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I published this column here in Lowcarbezine! last year, so this is a repeat of a repeat, but surely someone has subscribed since then who will find the column useful. When I printed it last year, I got an irate email from a reader taking me to task for printing a recipe for Passover that combined mayonnaise and beef bouillon. Apparently the reader was under the impression that mayonnaise contains dairy products of some kind. It does not. The kugel recipe is fine for any meat meal. Please know that since I'm not Jewish myself, I had this column vetted by a Hasidic rabbi. He approved of all the information in it, including the recipe.
Most people are aware of some Jewish dietary laws - that Jews who keep kosher do not eat pork or shellfish, or consume meat and milk products together. The laws are more complex than that, governing how kitchens are run, how animals are slaughtered, and who may or may not prepare certain foods. These rules do not interfere with a low carbohydrate diet.
However, there are additional laws governing foods eaten during the Passover season, and many Jews who don't keep kosher the rest of the year follow the Passover laws, and of course, there are food traditions. Some of the Passover laws and traditions do, indeed, make it more difficult to stick to the diet.
A Passover rule followed even by many Jews who do not generally keep kosher is the ridding the home of chometz - any leavened grain product. In memorial of the unleavened bread eaten by the Hebrews in their haste to flee Egypt, nothing leavened may be eaten during Passover. The chometz is ritually gathered up, and disposed of.
Since grains may contain wild yeasts, they are not allowed during Passover, either. This is not a hardship for us, since we don't eat grains anyway. However, Jews of European descent also shun rice, millet, corn, legumes or foods made from them. This rules out soy and everything made from it - including many low carb specialty foods. It also eliminates rice protein powder, one of my favorite flour substitutes.
Usually, high-carb matzoh meal is used in place of flour. Perhaps you could simply skip things that are very carb_rich, like matzoh balls, but use small amounts of matzoh meal to, say, thicken a casserole. One_quarter cup of matzoh meal contains 27 grams of carbohydrate, and just 1 gram of fiber, so you'll want to go very easy. Potato starch is also used during Passover, but is even higher carb.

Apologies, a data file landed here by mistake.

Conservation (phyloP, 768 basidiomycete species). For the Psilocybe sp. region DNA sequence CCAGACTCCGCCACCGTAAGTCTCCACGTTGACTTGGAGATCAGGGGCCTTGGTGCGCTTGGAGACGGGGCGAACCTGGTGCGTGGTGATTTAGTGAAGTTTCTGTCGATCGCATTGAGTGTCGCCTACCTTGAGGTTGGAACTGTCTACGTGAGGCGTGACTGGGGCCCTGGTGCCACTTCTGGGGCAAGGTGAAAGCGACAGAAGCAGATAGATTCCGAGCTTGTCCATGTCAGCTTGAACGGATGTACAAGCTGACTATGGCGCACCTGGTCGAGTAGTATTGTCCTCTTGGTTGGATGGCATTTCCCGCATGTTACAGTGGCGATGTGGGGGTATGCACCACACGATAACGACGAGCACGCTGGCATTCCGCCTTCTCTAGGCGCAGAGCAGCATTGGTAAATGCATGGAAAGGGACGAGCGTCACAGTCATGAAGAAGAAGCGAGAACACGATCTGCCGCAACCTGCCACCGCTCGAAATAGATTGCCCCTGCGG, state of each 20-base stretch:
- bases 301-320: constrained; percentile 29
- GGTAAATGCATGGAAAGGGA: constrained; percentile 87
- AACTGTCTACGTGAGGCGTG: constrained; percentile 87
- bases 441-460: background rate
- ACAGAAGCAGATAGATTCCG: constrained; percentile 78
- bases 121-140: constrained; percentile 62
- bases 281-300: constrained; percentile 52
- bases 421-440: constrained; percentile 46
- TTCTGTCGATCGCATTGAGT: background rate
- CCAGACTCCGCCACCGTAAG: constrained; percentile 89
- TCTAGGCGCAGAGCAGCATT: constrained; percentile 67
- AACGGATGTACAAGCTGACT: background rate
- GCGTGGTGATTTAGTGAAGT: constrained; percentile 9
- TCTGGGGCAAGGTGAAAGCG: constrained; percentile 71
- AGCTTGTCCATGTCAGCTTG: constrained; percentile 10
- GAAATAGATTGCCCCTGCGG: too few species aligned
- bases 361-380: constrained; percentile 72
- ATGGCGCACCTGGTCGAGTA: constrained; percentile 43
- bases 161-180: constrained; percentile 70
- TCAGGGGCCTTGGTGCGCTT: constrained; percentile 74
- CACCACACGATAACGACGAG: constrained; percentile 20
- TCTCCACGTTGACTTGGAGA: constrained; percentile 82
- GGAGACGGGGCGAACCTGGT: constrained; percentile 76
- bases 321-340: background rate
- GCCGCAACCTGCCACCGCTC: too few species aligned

Rabbi Hirsch Meisels, who runs www.FriendsWithDiabetes.org, a site for Jewish diabetics, tells me that ground nuts or seeds would also be acceptable flour substitutes. Almond meal is becoming more widely available - Bob's Red Mill brand, now in many grocery stores, packages this. A quarter_cup of almond meal has 6 grams of carbohydrate, with 3 grams are fiber, for a usable carb count of just 3 grams. Or you can simply grind almonds to a cornmeal consistency in your food processor.
Guar and xanthan gums, low carb thickeners, are okay. Guar is derived from a seed, not a grain, and xanthan from a microorganism. One of these would be my choice for thickening gravies and sauces. If you can't find guar or xanthan at your local health food store, Carb Smart carries them. (They have the almond meal, too.)
Mass_market powdered artificial sweeteners, including Splenda, Sweet 'n' Low, and Equal, contain corn products, and are not acceptable. However, kosher for Passover versions are made, including one by Sweet 'n' Low; look for them. Liquid artificial sweeteners and stevia are both kosher for Passover.
At the Seder, there is a Seder plate of traditional foods which must be eaten. Eggs are dipped in salt water, to symbolize tears. A roasted bone symbolizes the Passover sacrifices from before the destruction of the Temple. Bitter herbs - usually horseradish - symbolize the travails of the Hebrew people. A green vegetable, such as romaine or celery, symbolizes the fruits of the earth. All of these things are low carb! There is also charoset, a mixture of fruit, nuts, spices, and wine, symbolizing the mortar made by Jewish slaves in Egypt. Very little of this need be eaten, but if you like, you may make it with more nuts than fruit, to reduce the carb count.
Eating 45 grams of carb worth of matzoh is required, unless you get permission from your Rabbi to eat less. Barring medical problems, I'd just eat it. It is a holiday, after all! If you can find it, oat matzoh has more fiber, and thus fewer usable carbs, than wheat matzoh. Four glasses of wine are also required - sounds like fun to me! Make sure it's a dry wine; dry reds have 3 grams of carb per glass or less.
This Passover side dish is great for anyone!
Spinach Mushroom Kugel
8 ounces sliced mushrooms
1 medium onion, chopped
2 tablespoons olive oil
30 ounces frozen chopped spinach, thawed and squeezed dry
3/4 cup mayonnaise
1 teaspoon beef bouillon granules
2 tablespoons almond meal
1/2 teaspoon guar or xanthan (optional)
Preheat oven to 350.
Saute mushrooms and onions in the oil until the onions are translucent and the mushrooms soften. Transfer to a mixing bowl, reserving 9 mushrooms slices for garnish, and add spinach; mix well.
Stir together eggs, mayo, and bouillon granules till the granules dissolve. Stir into vegetables. Stir in the almond meal. Sprinkle 1/4 teaspoon of the guar or xanthan over mixture, and stir in well; repeat with the second 1/4 teaspoon.
Spread evenly in a greased 8x8" baking dish. Decorate with reserved mushrooms. Bake for
1 hour. Cut in squares to serve.
9 servings. 214 Calories; 20g Fat; 6g Protein; 7g Carbohydrate; 3g Dietary Fiber; 4 grams usable carb.
(Recipe reprinted with permission from 500 More Low-Carb Recipes by Dana Carpender, copyright 2004, Fair Winds Press.)Posted by HoldTheToast at April 8, 2006 08:58 PM